Publisher: Vintage Canada
“In a life so well-documented, these next few months form a rare gap. It is as if the dark cloud and fog Audubon sails into transcends mere weather, and becomes a state of mind. As if Labrador itself (or its weather) swallows the story.”

His need to capture the fugitive colours of birds pushed John James Audubon into impossible places, none more dangerous than the fog-ridden coast of Labrador in the summer of 1833. In mesmerizing prose, novelist Katherine Govier explores this fateful summer in the life of a man as untamed as his subjects.

Running two steps ahead of the bailiff, alternately praised and reviled by critics, John James Audubon set himself the audacious task of drawing, from nature, every bird in North America. The result was his masterpiece, The Birds of America, which he and his family published and sold to subscribers on both sides of the Atlantic. In June 1833, he enlisted his son and a party of young gentlemen to set sail for nesting grounds no ornithologist had ever seen, in the treacherous passage between Newfoundland and Labrador.

Fogbound at Little Natashquan, he encounters Captain Henry Wolsey Bayfield of the Royal Navy, whose mission is to chart the labyrinthine coast to make it safe for sea traffic. Bayfield is an exacting and duty-bound aristocrat; the charismatic Audubon spins tales to disguise his dubious parentage and lack of training. Bayfield is a confirmed bachelor; Audubon is a married man in love with his young assistant. But the captain becomes the artist’s foil and his measuring stick, his judge and, oddly, the recipient of his long-held secrets.

In this atmospheric and enthralling novel, Katherine Govier recreates the summer in which “the world’s greatest living bird artist” finally understood the paradox embedded in his art: that the act of creation was also an act of destruction.


to Land
Just suppose.

That it is a bright, cold May morning in the year 1833, and two men alight from the stagecoach in a little town on the Maine seacoast.

They are father and son, judging by their flowing chestnut locks and aquiline features, by their matching one-handed swoop off the...
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Creation is a tour de force, a finely written historical account that plays, for a serious purpose, with the very nature of historical inquiry and humanity’s place in the natural order. For all its absence of proof, it is a deeply convincing story.” -- Maclean's

Creation is an unusual but enticing novel. Tightly constructed, well researched, and written with the élan that Govier always brings to her fiction, it presents the question -- is the act of creation also an act of destruction?” -- The Sun Times (Owen Sound)

“[Creation] is a marvelous piece of art…. Through a command of period vernacular, astonishing pictorial detail and craftsman-like skill, Govier brings Audubon alive…. Creation is a sprawling novel, teeming with natural abundance, yet delivered in small, intimate scenes…. the reward is deep engagement, the kind that promises a novel a lasting place in the affections of readers.” -- The Toronto Star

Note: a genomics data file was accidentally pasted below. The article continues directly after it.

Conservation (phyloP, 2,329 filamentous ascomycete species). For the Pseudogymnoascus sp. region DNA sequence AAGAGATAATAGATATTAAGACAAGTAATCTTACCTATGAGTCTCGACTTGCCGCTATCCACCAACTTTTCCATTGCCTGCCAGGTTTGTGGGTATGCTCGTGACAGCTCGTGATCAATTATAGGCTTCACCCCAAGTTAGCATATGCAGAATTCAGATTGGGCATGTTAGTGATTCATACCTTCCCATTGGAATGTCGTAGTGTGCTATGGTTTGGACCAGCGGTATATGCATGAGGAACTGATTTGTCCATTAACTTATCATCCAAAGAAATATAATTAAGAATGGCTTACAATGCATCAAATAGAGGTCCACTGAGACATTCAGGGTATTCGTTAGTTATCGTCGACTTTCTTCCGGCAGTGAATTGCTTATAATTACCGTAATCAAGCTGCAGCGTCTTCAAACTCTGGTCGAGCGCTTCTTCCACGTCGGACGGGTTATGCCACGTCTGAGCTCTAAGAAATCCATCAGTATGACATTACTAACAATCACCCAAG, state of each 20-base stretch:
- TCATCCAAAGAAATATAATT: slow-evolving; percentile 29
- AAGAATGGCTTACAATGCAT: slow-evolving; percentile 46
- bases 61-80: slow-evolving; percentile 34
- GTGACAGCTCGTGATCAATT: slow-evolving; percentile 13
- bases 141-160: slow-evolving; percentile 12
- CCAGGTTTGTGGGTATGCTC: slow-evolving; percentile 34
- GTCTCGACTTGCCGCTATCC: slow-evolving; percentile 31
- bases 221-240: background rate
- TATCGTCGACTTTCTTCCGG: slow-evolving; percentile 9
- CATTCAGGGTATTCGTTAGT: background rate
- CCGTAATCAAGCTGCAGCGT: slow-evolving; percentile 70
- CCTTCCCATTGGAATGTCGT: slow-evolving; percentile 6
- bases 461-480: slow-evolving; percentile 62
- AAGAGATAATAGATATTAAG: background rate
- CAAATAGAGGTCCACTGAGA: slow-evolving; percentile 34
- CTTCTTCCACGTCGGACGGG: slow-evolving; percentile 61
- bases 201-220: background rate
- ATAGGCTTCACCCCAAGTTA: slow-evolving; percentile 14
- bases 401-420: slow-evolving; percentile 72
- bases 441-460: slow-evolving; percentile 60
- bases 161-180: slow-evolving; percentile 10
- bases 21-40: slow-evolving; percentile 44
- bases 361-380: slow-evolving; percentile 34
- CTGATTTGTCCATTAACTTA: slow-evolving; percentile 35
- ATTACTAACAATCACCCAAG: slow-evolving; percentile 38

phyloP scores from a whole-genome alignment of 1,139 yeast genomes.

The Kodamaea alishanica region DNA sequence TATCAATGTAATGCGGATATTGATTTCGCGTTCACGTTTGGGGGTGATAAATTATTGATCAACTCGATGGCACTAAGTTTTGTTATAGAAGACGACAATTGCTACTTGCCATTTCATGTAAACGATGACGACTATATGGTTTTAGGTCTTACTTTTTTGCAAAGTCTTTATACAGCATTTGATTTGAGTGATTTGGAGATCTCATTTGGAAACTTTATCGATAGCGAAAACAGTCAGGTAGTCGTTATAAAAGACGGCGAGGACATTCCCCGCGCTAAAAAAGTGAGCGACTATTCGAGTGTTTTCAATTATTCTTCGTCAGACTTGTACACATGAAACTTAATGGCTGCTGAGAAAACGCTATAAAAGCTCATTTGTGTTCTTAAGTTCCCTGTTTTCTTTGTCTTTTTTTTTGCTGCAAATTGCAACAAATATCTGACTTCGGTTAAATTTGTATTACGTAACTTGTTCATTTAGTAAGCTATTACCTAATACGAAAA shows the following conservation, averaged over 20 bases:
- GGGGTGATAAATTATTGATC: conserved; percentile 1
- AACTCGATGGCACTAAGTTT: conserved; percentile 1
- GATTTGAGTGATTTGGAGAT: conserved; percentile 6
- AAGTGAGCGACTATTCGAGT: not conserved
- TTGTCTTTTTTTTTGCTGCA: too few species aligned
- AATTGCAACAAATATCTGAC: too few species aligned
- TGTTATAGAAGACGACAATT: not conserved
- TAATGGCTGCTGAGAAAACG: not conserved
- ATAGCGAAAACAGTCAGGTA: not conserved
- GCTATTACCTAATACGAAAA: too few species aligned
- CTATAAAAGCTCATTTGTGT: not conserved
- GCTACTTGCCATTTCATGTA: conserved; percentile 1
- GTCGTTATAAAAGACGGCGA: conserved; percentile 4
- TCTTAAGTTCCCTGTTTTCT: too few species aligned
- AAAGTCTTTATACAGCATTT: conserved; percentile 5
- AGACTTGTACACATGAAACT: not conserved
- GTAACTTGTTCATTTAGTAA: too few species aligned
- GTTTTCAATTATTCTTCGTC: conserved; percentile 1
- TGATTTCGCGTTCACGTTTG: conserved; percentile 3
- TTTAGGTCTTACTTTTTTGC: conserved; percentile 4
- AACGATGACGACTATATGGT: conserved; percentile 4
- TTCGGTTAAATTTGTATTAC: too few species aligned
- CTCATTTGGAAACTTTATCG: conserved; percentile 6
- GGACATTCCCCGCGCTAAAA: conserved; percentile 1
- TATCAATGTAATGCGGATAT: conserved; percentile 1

“Govier has crafted a novel of ideas, inseparably layering the ecological and personal. Redeeming both is that most human commodity, hope. Amid stone and black water, Govier finds an indifferent platform for both our ambitions and our hope.” -- The National Post

“In an inventive sleight-of-hand combining fact with fiction, history with myth, Govier spins the story of a man on a relentless quest to tame the untamable…. The book, with its beautiful cover, is meticulously researched, its descriptions of birds, their colours, their song, their habitats, enchanting. And [Govier’s] landscapes are both striking and wonderfully observed: rocky promontories, dark water, glowering skies and the chill splendour of icebergs.” -- The London Free Press

“[Govier] spins in Creation an elegiac, entrancing web of fiction that sprawls across time and continents, bringing to life a fascinating time, and portraying a driven, fame-seeking Audubon who’ll stop at nothing to fulfill his dream, the realization of his bird book, in which he has vowed to paint every species in North America from nature…. Everything about Creation is elegant: Govier’s gentle, thoughtful, insightful prose to the physical production of the book itself. Into a small space, that tiny sliver of time and place, Govier has created a universe that abounds with truth.” -- The Hamilton Spectator

“What a prize [Govier] has waylaid here…. A romance about book production? Absolutely. After reading a brilliant chapter on an engraver’s efforts to reproduce an image, you’ll never again pick up a book of prints without marveling over what it took to make the images happen for you.” -- The Vancouver Sun

“A nutritious and satisfying historical novel that has the courage not to be constrained by the strict historical record…. Govier’s prose is pellucid here and in patches downright luminescent. The book is also auseful gloss on the recent renaissance in Newfoundland writing.” -- George Fetherling, Vancouver Sun

“A fascinating read.” -- The Edmonton Journal

Creation gives a vivid picture of the geography of coastal Labrador, where nature is beautiful but violent. With its blend of historic fact and brilliantly imagined possibilities, Creation is a striking accomplishment by a skilled novelist.” -- Chronicle-Herald (Halifax)

“In Creation, novelist Katherine Govier imagines one summer in the life of John James Audubon. And what an imagination -- if the famed bird artist was even half the man Govier paints, he was remarkable indeed…. It’s an enthralling read right from the start…. Fascinating … an adventure-filled tale of a visionary whose revelations on this Canadian journey foretold a future that held destruction and extinction.” -- The Daily News (Halifax)

From the Hardcover edition.